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The Cambridge Platonist, Henry More (1614-1687), was a dominant figure on the seventeenth-century intellectual scene. His life spanned both the political revolutions of the English Civil War and its aftermath and the intellectual revolution in seventeenth-century science and philosophy. More was highly regarded in his own day as a metaphysician, although the combination of receptivity to the new (such as his admiration of Galileo, Descartes and Boyle) and defence of traditional thinking (notably his belief in witchcraft) makes him a difficult figure to assess today. The heterodoxy of his theological views notwithstanding, More was an important spokesman for moderation within the Anglican Church after the Restoration, and a key figure in the Latitudinarian movement. Richard Ward's Life of Henry More is the only biographical account of him by one of his contemporaries. Ward's almost hagiographical tone is ample testimony to the high regard in which More was held by his admirers. Ward's Life is an important document of intellectual and cultural history which testifies to the continuing impact of More's ideas in the Enlightenment. Among other topics, Ward's biography registers the impact of Quakerism in the late seventeenth century and includes important details about More's heroine pupil', Anne Conway. The present edition prints both the only modern edition of the printed part of Ward's Account first published in 1710, together with the manuscript Account of More's writings which is published here for the first time.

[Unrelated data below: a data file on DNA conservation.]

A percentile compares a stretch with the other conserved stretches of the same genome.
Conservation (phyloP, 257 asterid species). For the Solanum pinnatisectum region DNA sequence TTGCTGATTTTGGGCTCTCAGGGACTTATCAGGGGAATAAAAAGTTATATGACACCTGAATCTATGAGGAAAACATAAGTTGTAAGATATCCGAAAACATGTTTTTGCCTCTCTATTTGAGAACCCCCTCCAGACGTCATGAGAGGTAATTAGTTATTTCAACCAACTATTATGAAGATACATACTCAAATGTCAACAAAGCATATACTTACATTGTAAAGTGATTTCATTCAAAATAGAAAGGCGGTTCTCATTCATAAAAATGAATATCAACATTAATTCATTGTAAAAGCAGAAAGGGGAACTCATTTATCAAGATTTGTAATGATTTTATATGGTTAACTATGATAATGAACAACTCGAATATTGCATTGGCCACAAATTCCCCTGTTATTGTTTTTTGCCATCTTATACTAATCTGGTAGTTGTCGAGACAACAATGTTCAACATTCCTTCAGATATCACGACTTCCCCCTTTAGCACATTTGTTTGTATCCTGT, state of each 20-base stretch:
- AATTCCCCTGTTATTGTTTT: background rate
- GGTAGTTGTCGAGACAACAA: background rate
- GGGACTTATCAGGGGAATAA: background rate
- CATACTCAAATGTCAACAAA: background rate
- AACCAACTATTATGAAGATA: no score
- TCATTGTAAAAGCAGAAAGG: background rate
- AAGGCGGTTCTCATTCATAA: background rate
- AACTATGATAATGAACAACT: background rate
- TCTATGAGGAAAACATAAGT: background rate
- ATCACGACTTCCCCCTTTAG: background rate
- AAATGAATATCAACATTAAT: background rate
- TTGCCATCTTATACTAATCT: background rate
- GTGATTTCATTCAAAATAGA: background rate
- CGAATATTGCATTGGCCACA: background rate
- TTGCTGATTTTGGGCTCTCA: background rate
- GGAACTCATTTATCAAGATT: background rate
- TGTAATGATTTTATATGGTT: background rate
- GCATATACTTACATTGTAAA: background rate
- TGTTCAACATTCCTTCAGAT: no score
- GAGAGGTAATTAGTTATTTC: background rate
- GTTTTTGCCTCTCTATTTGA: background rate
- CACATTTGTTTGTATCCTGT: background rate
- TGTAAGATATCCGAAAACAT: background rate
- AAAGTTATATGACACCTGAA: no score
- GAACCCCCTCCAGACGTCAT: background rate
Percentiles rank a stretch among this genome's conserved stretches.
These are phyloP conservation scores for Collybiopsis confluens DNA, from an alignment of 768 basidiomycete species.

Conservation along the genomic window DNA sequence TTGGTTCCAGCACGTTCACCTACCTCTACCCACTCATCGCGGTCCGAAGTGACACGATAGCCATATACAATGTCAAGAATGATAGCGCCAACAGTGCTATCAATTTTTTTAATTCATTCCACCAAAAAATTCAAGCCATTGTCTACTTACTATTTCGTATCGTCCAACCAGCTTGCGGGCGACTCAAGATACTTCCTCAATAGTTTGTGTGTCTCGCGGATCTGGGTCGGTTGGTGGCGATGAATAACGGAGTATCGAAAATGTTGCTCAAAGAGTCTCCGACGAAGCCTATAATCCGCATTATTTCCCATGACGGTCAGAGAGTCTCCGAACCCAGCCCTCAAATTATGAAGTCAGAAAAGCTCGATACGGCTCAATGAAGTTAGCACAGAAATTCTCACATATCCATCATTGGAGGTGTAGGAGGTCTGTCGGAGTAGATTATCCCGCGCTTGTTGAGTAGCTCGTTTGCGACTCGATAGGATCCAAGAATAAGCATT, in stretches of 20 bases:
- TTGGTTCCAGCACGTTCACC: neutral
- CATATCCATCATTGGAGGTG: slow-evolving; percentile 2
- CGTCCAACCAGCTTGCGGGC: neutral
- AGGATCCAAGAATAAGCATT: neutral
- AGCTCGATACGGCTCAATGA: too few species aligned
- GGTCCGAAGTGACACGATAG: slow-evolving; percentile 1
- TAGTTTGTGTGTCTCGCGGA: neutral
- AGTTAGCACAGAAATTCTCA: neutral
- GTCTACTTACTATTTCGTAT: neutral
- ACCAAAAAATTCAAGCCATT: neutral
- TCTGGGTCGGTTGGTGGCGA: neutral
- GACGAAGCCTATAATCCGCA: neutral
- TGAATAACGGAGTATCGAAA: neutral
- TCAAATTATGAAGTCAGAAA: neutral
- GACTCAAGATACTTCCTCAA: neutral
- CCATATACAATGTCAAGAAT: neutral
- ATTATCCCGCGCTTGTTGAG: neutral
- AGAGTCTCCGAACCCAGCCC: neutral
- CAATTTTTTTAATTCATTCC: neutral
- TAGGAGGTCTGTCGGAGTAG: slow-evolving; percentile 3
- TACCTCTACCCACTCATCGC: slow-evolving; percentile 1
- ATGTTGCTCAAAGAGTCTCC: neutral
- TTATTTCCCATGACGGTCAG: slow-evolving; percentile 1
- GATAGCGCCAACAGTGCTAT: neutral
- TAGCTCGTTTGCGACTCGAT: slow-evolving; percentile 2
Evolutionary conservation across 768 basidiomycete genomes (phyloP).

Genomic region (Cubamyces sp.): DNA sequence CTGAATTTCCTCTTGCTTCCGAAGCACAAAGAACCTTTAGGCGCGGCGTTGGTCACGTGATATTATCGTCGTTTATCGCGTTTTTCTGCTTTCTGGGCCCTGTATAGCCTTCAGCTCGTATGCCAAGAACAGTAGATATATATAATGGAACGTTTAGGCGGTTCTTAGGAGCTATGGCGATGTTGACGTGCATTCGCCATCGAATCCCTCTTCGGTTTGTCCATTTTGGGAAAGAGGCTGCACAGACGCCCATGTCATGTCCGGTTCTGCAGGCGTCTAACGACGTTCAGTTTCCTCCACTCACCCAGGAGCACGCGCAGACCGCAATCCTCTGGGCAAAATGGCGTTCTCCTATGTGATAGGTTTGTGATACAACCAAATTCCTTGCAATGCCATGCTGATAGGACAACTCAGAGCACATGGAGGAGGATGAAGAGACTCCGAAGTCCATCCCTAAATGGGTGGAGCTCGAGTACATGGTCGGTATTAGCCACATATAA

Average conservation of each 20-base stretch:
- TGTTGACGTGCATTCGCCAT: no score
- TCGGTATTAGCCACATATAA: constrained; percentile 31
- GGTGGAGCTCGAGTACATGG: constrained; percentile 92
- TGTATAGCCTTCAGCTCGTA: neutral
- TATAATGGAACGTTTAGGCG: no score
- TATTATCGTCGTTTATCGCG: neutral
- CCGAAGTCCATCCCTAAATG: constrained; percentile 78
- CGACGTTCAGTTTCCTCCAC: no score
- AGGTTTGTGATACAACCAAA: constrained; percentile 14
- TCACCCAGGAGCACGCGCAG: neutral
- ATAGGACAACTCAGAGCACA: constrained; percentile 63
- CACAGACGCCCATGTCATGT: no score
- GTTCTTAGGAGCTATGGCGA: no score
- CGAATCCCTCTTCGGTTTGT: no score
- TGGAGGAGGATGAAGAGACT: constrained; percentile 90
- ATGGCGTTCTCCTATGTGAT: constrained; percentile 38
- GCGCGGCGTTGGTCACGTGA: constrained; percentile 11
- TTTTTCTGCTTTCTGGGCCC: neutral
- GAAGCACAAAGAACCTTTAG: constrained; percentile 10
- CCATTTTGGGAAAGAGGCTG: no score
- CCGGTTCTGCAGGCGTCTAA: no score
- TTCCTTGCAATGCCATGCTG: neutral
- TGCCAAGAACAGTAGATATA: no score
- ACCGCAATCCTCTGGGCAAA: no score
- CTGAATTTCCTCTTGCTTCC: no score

Copp d Hills Towards Heaven Shakespeare and the Classical Polity

Author: Howard B. White
Publisher: Springer Science & Business Media
ISBN: 9789024702503